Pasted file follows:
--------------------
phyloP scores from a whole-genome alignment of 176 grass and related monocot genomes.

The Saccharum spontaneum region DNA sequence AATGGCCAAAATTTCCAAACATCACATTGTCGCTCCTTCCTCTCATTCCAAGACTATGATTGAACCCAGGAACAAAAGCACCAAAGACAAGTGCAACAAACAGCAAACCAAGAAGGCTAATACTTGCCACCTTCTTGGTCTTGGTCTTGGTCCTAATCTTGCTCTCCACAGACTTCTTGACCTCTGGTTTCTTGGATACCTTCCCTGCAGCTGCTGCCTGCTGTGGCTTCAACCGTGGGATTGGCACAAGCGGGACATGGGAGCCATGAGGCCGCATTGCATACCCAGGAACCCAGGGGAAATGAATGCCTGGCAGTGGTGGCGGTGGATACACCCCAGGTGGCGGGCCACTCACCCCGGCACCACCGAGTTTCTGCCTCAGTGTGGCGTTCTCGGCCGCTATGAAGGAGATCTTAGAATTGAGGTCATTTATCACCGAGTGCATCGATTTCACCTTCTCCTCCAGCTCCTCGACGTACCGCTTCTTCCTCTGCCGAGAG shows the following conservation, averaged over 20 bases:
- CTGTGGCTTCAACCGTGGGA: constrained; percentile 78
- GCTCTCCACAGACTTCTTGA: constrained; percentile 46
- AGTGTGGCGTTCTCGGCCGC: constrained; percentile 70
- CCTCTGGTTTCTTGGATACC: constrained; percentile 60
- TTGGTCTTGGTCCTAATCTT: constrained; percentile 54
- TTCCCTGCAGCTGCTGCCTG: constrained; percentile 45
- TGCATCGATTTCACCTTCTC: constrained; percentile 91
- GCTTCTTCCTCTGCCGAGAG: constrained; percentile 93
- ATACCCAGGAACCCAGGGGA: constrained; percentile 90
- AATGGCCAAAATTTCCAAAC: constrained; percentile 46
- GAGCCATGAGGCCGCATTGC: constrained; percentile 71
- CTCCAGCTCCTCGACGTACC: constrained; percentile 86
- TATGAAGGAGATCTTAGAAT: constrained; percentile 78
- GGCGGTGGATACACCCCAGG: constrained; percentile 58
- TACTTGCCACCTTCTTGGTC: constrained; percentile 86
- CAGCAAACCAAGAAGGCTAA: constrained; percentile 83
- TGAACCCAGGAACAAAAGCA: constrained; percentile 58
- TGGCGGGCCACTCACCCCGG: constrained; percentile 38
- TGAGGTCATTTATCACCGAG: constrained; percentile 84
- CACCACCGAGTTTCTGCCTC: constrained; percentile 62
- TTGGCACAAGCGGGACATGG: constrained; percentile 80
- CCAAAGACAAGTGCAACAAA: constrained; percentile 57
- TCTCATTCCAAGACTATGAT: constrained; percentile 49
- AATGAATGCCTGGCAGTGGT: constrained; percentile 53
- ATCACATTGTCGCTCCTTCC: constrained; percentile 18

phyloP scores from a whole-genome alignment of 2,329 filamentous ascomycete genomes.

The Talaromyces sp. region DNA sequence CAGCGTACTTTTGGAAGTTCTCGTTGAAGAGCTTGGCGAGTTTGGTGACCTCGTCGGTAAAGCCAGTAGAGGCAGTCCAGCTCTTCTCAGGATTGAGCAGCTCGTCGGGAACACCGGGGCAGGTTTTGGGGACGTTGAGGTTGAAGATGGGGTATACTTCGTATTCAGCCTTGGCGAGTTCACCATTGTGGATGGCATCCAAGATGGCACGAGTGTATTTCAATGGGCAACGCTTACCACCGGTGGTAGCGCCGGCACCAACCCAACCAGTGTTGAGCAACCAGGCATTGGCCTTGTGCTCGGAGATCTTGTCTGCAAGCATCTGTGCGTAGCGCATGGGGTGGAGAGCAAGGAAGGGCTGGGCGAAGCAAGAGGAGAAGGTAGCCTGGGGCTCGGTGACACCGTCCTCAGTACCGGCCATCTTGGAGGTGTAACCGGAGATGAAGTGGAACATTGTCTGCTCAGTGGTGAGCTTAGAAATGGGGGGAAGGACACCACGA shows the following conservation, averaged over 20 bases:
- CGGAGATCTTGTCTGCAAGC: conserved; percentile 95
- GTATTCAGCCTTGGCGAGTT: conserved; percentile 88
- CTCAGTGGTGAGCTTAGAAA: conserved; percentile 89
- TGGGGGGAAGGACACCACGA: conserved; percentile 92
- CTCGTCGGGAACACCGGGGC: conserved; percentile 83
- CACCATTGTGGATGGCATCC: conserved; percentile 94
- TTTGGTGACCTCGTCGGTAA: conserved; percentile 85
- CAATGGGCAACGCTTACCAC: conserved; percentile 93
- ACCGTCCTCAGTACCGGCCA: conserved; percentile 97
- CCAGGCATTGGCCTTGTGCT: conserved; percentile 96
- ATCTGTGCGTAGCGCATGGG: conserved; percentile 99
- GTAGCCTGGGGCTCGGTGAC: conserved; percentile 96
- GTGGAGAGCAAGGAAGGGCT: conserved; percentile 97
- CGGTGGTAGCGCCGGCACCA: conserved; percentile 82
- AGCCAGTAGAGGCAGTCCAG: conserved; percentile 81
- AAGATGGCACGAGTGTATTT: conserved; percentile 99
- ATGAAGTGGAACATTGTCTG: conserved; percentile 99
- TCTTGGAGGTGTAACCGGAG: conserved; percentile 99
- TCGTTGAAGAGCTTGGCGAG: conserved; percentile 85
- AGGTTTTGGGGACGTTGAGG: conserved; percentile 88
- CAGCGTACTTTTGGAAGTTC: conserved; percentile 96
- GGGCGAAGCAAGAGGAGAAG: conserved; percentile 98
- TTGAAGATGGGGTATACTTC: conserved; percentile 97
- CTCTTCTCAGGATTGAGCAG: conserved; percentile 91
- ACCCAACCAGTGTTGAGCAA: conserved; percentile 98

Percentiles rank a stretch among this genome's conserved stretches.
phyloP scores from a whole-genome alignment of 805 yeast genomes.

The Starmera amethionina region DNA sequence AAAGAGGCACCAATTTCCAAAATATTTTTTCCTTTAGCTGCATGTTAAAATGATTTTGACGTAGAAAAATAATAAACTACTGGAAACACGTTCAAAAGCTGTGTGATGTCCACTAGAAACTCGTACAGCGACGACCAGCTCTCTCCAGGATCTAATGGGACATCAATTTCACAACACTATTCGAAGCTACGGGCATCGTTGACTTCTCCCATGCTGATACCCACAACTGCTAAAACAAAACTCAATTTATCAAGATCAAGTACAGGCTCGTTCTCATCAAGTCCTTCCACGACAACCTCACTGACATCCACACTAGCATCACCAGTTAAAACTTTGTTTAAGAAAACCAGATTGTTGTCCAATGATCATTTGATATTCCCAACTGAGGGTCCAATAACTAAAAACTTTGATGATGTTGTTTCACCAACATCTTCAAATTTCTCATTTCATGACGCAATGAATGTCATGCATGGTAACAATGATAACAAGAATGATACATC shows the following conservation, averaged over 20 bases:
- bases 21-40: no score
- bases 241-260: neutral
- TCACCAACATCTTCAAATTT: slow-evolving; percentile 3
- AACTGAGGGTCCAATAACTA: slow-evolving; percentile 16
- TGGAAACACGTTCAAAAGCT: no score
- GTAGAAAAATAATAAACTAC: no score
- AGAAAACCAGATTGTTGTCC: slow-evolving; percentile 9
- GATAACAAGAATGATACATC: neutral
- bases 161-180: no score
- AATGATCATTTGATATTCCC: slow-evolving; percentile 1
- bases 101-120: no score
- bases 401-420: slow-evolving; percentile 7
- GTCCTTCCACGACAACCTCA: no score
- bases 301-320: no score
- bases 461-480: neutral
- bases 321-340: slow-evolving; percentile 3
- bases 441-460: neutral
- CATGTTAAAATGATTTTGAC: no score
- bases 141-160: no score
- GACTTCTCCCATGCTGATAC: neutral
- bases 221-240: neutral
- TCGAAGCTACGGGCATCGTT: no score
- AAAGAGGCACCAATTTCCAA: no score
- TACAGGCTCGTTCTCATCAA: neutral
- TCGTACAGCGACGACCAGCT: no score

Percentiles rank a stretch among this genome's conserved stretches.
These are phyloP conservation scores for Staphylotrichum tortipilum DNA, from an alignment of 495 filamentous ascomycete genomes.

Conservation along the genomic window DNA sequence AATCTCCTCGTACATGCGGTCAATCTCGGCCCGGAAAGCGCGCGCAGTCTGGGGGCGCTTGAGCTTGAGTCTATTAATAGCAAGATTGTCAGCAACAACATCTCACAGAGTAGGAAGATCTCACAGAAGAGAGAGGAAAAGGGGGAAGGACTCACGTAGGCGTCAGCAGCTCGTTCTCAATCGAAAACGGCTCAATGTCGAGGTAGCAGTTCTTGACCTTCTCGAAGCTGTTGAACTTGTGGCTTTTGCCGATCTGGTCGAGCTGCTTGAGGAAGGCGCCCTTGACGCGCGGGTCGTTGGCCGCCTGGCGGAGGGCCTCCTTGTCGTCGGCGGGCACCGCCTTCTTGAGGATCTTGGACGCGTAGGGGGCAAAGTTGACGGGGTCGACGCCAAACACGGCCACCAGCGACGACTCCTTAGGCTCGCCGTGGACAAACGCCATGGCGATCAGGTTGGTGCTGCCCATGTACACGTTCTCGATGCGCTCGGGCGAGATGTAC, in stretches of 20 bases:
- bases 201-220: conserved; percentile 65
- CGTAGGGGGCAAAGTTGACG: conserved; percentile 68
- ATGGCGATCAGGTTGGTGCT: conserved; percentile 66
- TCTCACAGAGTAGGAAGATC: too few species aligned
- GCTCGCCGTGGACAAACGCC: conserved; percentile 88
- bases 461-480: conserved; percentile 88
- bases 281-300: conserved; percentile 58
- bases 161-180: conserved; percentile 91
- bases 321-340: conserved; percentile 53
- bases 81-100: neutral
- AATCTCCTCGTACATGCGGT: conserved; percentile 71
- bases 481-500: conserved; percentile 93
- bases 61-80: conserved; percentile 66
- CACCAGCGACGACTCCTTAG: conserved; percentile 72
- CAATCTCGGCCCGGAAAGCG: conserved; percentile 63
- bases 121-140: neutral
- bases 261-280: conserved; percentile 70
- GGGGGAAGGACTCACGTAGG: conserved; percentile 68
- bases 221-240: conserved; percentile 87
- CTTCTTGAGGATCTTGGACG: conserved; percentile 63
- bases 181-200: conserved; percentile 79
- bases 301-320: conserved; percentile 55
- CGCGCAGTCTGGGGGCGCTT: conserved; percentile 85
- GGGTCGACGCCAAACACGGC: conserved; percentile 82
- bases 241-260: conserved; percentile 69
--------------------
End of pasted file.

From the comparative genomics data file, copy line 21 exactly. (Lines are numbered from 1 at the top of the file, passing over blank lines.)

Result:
- TGAGGTCATTTATCACCGAG: constrained; percentile 84